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Aphidinae : Macrosiphini : Phorodon humulifoliae


Phorodon humulifoliae

Oriental hop aphid

On this page: Identification & Distribution Other aphids on the same host

Identification & Distribution

Adult apterae of Phorodon humifoliae on hops (Humulus lupulus) from China are described by Tseng & Tao (1939) as being pale yellowish green or green, with the head, antennae and cauda dark and the siphunculus yellowish brown, especially on its apical half. The head of Phorodon humulifoliae is well demarcated from the pronotum, and the eyes are large, with distinct ocular tubercles. The antennal tubercles are well-developed, each having on the inner/mesial side a protuding conical process directed towards the midline of the body, nearly as long as antennal segment II, bearing about four stout hairs. The antennae extend beyond the middle part of body with the terminal process about 2.3 times as long as the base of antennal segment VI (note the species from Japan pictured below has the terminal process about 3.3 times the length of the base). The rostrum reaches just beyond third coxae. The thorax and abdomen are corrugated. The abdomen is widest at the middle. The siphunculi are a little longer than the third antennal segment, extending beyond the caudal end; they are imbricated, stout and large, swollen and strongly curved on the inner side, and narrowed at the distal end. The cauda is subconical, spinose, about twice as long as its width, its base bearing three long curved hairs on either side. The anal plate is rounded, with some long, curved hairs along the posterior border.

Note: We are indebted to Daisuke Sasaki (Kamikawa Agricultural Experiment Station, Hokkaido Research Organization) who examined the aphids pictured below and concluded that they were an undescribed species of Phorodon, near to the Chinese species Phorodon humulifoliae. It does appear to key out to Phorodon humulifoliae, but with some discrepancies regarding length of terminal process (see above) and the colour: The aptera of the species from Japan pictured below (Phorodon nr. humulifoliae), is reddish- or yellowish-brown with paler patches and pale antennae and cauda - but note its immature alatae show two different colour forms, brown and yellow green - see below.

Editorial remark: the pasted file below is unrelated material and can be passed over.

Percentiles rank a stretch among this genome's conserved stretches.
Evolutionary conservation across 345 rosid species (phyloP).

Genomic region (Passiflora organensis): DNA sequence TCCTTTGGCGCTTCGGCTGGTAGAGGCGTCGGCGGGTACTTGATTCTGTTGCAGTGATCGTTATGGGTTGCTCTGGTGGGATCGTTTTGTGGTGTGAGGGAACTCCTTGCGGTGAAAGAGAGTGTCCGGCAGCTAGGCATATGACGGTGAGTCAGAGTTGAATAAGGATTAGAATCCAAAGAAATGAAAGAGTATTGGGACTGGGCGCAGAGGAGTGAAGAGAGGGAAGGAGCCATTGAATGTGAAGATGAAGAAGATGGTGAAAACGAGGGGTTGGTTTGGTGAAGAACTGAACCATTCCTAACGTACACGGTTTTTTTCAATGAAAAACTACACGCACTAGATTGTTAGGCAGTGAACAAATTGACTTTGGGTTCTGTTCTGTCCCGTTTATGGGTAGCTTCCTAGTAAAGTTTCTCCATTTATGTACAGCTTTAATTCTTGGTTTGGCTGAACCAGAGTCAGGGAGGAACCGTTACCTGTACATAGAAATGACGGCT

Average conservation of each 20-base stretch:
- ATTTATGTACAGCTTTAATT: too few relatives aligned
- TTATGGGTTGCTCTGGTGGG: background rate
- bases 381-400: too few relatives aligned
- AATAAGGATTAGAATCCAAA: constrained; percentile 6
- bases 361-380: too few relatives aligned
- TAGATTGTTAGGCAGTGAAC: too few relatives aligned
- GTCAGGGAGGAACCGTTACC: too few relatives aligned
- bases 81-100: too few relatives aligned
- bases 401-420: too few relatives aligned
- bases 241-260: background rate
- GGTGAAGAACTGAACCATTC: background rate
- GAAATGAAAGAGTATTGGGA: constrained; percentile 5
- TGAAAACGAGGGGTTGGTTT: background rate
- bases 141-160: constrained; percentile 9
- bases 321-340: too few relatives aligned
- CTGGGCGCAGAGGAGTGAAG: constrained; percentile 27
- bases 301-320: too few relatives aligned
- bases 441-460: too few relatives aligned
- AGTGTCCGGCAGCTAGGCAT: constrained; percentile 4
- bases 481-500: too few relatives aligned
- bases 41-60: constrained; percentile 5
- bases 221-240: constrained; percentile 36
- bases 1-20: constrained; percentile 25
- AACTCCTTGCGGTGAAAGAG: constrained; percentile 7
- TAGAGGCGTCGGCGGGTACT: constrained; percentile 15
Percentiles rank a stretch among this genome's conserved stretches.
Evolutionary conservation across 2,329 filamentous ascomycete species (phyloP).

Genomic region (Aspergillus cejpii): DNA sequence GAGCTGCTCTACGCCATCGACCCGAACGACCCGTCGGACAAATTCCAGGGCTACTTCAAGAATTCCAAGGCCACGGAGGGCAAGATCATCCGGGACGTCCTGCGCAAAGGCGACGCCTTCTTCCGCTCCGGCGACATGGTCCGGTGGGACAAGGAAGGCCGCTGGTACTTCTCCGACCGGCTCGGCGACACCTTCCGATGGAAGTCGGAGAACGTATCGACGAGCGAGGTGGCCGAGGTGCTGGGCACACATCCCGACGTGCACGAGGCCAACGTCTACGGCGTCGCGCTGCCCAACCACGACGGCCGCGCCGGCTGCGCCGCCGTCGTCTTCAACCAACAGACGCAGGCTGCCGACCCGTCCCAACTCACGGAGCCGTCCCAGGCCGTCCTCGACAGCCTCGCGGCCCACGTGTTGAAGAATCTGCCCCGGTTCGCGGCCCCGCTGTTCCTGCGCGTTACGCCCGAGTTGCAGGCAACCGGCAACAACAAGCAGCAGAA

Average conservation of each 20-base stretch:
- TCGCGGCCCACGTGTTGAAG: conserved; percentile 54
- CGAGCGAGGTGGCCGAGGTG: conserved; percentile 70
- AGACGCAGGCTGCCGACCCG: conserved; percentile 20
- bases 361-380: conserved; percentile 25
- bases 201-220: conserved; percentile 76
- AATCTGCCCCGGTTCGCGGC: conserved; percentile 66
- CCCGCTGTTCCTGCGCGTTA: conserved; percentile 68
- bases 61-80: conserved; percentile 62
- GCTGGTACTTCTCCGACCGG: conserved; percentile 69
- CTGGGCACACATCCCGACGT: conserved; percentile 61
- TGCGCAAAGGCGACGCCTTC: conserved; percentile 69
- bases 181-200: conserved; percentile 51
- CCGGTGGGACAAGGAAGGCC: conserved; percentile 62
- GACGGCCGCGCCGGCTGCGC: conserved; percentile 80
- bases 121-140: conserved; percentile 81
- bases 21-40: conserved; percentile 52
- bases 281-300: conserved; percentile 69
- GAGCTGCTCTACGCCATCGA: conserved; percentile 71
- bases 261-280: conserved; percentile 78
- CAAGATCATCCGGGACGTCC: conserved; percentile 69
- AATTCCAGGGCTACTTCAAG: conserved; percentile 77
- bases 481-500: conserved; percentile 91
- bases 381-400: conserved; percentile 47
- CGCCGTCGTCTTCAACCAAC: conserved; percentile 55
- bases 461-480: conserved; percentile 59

Images above by permission, copyright Akihide Koguchi, all rights reserved.

The alate of Phorodon humulifoliae appears to be undescribed. The alate of the pictured Japanese aphids (possibly a male) has dark head, antennae, thorax, femora and siphunculi as well as large dark marginal sclerites. The immature alatae of the Japanese species (see pictures below) appear to have two colour forms (or possibly two different species were present on the same bush).

Images above by permission, copyright Akihide Koguchi, all rights reserved.

Phorodon humulifoliae host alternates from Prunus species, mainly Prunus armeniaca and Prunus salicina, to hops (Humulus lupulus). It is known to occur in China in Chekiang & Szechuan, as well as northwest China. The species pictured on this page, here designated as Phorodon nr. humulifoliae, occurs on hops (Humulus) in Japan.


Other aphids on the same host

Primary hosts

Phorodon humulifoliae has been recorded from 2 Prunus species (Prunus armeniaca, Prunus salicina).

Secondary hosts

Phorodon humulifoliae has been recorded from 2 Humulus species (Humulus lupulus, Humulus scandens / Humulus japonicus).


We are very grateful to Akihide Koguchi, for permitting us to reproduce his images of live Phorodon nr. humulifoliae.

We have used the species account of Tseng & Tao (1938) together with information from Roger Blackman & Victor Eastop in Aphids on Worlds Plants. We fully acknowledge these authors as the source for the (summarized) taxonomic information we have presented. Any errors in information are ours alone, and we would be very grateful for any corrections. For assistance on the terms used for aphid morphology we suggest the figure provided by Blackman & Eastop (2006).

Useful weblinks


  • Tseng, S. & Tao, C. (1938). New and unrecorded aphids of China. Journal of the West China Border Research Society 10(1), 195-224.